March 25, 2021 English
An internship at the Maryland General Assembly is helping English major Sumayyah Ghori ’21 prepare for a future in law.
By Jessica Weiss ’05
When Maryland state Delegate David Moon decided to take up the issue of police body-worn cameras in the state legislature, Sumayyah Ghori ’21 got to work. The senior English and psychology double major, who is currently an intern in Moon’s office at the Maryland General Assembly, began researching the capabilities of all the body-worn cameras currently in use across the state—making calls to police departments and camera companies and doing extensive online research on the technology.
Thanks in part to her research, the “Police body-worn camera capabilities bill” would require cameras used by law enforcement across the state to automatically record and save two minutes—versus the current 30 seconds—of audio and video footage immediately prior to an officer activating the record button on the device. The bill recently passed its first hearing in the House and is now in committee.
“When I started this internship, I didn’t know just how much the work I would do as an intern could directly affect legislation—it can really make or break a bill,” Ghori said. “It’s great to work on things that really do have impacts.”
Ghori, who grew up in Beltsville and was the valedictorian of High Point High School, entered the University of Maryland as a biology major. But she soon found herself drawn to courses that involve writing, reading and analysis. So last year, she decided to switch her major to English. Soon after, she added a psychology double major. She sees both subjects as complementary.
“The similarities lie in the fact that both majors are heavily research and analysis-based, and I often see myself using skills from one in the other,” she said.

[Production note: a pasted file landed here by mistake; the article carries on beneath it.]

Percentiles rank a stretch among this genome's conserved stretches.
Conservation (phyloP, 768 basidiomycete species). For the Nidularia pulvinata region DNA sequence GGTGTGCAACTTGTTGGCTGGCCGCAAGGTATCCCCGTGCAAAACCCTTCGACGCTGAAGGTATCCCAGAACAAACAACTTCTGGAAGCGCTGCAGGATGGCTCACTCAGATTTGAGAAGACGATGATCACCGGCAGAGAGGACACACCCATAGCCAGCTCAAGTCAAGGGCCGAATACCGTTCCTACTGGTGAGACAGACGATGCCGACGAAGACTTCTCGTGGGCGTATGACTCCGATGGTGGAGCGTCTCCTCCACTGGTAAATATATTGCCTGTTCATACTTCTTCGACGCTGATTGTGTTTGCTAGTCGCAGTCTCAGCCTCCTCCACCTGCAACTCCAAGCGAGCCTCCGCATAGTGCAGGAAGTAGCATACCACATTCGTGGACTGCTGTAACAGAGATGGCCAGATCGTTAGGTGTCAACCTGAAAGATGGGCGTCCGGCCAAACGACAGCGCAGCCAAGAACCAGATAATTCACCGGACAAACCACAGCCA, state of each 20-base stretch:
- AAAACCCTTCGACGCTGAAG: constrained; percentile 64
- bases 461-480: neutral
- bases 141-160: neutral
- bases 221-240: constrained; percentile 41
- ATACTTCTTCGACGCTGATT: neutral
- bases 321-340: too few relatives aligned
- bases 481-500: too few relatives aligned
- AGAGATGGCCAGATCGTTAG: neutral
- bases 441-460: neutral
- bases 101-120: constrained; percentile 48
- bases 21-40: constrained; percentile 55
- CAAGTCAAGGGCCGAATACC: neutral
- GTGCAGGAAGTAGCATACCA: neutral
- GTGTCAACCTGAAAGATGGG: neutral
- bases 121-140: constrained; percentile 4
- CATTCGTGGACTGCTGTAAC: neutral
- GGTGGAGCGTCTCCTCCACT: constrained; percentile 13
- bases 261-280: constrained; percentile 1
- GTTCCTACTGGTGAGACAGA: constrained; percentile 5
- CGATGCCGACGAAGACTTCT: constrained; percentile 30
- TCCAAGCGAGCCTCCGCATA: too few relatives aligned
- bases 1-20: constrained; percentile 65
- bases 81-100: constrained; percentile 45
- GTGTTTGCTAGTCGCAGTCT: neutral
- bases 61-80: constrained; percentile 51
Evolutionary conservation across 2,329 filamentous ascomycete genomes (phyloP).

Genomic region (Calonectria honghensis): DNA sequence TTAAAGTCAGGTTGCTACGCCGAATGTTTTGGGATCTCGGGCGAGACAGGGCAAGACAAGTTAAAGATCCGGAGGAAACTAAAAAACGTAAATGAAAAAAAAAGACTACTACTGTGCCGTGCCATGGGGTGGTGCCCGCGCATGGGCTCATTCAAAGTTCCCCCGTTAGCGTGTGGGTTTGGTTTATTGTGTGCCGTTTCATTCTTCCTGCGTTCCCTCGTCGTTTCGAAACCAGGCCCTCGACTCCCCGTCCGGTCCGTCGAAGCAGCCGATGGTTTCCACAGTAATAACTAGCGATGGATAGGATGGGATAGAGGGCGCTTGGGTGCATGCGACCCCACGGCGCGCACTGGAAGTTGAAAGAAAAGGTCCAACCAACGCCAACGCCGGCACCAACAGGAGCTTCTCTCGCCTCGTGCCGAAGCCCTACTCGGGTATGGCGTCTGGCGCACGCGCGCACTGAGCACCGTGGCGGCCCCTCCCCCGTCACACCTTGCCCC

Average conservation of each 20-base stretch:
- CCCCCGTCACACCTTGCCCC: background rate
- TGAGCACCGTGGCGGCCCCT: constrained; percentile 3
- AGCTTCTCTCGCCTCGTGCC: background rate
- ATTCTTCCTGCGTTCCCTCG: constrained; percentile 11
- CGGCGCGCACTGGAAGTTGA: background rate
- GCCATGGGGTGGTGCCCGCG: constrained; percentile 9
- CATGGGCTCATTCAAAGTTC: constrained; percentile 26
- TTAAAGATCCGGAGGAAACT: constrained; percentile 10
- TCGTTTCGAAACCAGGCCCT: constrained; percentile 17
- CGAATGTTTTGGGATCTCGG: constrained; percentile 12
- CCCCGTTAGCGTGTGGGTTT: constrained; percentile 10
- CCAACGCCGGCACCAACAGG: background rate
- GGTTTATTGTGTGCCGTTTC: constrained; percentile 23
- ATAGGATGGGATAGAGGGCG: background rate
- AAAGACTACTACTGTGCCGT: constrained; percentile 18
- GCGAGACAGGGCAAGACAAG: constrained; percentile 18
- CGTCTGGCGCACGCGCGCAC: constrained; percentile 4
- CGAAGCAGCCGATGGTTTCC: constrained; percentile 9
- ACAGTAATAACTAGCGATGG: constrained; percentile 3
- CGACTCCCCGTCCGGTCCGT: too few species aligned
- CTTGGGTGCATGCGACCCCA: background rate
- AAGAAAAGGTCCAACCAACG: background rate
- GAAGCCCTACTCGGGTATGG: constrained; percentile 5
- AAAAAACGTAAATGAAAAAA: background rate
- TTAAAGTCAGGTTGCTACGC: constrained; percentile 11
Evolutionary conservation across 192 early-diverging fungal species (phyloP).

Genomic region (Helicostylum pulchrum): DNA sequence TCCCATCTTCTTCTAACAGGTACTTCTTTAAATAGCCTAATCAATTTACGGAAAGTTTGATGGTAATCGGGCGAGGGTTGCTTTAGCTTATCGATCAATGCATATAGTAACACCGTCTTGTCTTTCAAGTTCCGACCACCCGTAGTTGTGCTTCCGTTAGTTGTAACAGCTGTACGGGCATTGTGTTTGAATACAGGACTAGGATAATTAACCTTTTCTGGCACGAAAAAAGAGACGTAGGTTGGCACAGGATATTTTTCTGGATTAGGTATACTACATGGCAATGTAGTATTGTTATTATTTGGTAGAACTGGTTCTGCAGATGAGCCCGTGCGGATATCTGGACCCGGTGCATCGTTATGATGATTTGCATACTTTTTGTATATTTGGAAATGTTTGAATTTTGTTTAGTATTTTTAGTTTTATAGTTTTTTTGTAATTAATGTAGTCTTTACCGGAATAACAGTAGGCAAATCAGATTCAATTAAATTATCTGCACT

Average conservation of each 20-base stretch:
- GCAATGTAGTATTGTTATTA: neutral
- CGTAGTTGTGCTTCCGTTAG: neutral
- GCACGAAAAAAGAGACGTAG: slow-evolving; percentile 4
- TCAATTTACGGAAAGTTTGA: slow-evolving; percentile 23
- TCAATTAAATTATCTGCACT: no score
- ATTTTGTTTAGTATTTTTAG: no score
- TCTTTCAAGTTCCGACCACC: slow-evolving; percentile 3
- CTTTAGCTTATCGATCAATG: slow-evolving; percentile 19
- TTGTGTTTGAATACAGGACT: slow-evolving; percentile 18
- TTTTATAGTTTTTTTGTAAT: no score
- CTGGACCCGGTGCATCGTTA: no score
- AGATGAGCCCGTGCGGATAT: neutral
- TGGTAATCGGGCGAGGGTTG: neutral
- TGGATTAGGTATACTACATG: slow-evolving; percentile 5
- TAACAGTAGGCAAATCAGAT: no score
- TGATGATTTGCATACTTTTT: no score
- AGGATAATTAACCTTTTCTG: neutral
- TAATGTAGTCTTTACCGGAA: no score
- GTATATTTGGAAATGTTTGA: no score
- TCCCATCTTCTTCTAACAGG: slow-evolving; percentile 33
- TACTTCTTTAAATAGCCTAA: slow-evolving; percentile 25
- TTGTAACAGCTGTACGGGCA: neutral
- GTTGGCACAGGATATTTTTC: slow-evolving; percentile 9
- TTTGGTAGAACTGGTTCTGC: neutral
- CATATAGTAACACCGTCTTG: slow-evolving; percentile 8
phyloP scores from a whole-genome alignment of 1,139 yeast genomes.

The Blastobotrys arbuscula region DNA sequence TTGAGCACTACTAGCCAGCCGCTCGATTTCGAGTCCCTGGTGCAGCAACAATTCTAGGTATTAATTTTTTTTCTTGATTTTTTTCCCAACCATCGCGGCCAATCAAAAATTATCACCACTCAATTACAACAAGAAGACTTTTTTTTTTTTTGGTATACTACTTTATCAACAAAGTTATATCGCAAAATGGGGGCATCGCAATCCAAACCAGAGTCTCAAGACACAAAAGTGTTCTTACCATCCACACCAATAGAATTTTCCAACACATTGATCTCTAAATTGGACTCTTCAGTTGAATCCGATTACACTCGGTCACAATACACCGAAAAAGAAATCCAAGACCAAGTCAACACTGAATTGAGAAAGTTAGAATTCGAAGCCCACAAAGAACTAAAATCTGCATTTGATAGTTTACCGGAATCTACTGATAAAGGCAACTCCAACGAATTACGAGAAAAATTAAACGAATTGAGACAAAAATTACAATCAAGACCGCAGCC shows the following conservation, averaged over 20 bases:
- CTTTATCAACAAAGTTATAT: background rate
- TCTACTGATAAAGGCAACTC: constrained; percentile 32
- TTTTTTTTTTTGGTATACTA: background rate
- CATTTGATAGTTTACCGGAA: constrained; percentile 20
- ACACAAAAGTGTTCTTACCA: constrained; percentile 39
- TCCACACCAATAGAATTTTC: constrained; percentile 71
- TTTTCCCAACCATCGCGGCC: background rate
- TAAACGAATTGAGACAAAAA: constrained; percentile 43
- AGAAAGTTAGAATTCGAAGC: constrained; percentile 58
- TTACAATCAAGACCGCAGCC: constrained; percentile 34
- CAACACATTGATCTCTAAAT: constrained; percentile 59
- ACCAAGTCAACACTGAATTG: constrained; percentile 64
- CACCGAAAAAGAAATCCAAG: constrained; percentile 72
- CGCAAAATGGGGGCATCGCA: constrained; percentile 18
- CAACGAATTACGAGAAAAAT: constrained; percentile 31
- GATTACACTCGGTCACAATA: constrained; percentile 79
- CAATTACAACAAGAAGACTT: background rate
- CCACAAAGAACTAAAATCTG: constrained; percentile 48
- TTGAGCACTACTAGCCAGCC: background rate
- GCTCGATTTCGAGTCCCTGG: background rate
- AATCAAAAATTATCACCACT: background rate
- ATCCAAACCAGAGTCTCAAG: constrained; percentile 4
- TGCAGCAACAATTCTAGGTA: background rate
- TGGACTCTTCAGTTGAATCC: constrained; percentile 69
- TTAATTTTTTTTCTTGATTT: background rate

Last year, an advisor in the Department of English introduced Ghori to the Maryland General Assembly (MGA) Program, which places up to 15 UMD English students per year in an internship with legislators in Annapolis during the 90-day spring legislative session, which begins in early January and ends in early April. Students prepare for the internship in the fall semester through a writing seminar, where they practice by crafting policy memos, constituent letters, bill analyses and more.
Ghori was accepted to the MGA program last spring and placed with Moon, whose progressive ideas and previous work as a criminal justice lawyer aligns closely with her interests.
Though the pandemic has made it impossible for interns to work in Annapolis, Ghori is completing the internship virtually. Over 16 hours per week, she conducts research on legislation, writes letters to constituents and drafts hearing preparation documents for Moon.
She’s worked on a range of issues, including unemployment insurance during the pandemic, foster care waivers for undocumented students and healthcare costs.
“Even though things are different with COVID, I am learning a lot,” she said. “It is really meaningful to get to correspond with people about their lives and to work on legislation that seeks to make change.”
Ghori is also a teaching assistant for Assistant Professor of English Melanie Kill’s “Digital Rhetorics” course and for Psychology Lecturer Tracy Tomlinson’s “Research Methods in Psychology Laboratory.” And she stays busy outside of UMD, too. On the weekends, she works as the program director of the Al-Hidayah Academy and Muslim Community Center Weekend School, a program which teaches adults how to read Arabic and recite the Quran in Arabic. She also founded and single handedly runs a successful dessert business, Sugar and Spice by Sum, that provides custom desserts, including wedding and birthday cakes, cupcakes and cake pops. And she works at a horse farm.
“I like to feel productive,” she said, adding that she makes weekly and daily schedules to stay on track with all her responsibilities.
After graduation in the fall, Ghori plans to work abroad through a fellowship or at a publishing company. Then she hopes to go to law school and eventually work in criminal justice reform. She knows that the experience she’s gained in her internship, and the analytical, research and writing skills she’s cultivated studying English, have prepared her well.
“I think to me being an English major is all about figuring out how to figure things out,” she said. “Analyzing, research, exploring, digging deep… I know that will serve me well no matter what I do in the future.”